DP10722 | Paternalism, Cultural Transmission and Diffusion on Complex Networks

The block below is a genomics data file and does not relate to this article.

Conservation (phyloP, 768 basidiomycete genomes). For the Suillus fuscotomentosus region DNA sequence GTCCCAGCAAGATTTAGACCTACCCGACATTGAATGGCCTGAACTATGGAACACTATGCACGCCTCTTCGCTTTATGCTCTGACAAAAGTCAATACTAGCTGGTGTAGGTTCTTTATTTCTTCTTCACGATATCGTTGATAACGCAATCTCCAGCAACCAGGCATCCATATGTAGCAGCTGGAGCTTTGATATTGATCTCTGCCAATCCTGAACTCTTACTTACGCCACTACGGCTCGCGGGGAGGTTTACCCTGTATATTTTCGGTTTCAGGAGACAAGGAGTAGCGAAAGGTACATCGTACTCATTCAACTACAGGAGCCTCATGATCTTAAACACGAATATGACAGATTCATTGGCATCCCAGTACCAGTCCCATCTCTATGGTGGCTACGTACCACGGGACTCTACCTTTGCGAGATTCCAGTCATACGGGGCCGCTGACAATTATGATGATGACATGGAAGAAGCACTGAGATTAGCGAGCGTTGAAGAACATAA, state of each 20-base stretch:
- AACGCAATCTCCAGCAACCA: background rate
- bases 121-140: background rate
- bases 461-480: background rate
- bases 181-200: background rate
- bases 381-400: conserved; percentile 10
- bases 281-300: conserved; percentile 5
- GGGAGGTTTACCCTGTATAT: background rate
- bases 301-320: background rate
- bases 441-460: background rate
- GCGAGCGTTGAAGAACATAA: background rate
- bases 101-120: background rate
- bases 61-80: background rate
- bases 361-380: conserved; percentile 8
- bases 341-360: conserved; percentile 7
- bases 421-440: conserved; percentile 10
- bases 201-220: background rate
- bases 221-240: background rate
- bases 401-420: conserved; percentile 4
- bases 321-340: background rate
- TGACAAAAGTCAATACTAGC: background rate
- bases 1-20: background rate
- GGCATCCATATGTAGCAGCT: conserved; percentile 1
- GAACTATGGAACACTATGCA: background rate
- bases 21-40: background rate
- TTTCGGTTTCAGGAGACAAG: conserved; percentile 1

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We study cultural diffusion in a complex network where the transition probabilities are determined by a cultural transmission technology with endogenous vertical transmission rates (a la Bisin and Verdier, 2001). We derive a two-way epidemic model in which both the infection and the recovery rates are endogenous and depend on the topology of the network. First, we identify a "social structure bias" in cultural transmission that determines the direction of cultural change relating the economic structure of parental socialization incentives to the social network structure. Second, we characterize two balancing conditions satisfied by the network degree distribution and the vertical transmission rate distribution to ensure the sustainability of long run cultural heterogeneity. Third, we show how paternalistic motivations for endogenous cultural transmission interact with the "social structure bias" channel and maintain steady state cultural diversity for any network structure.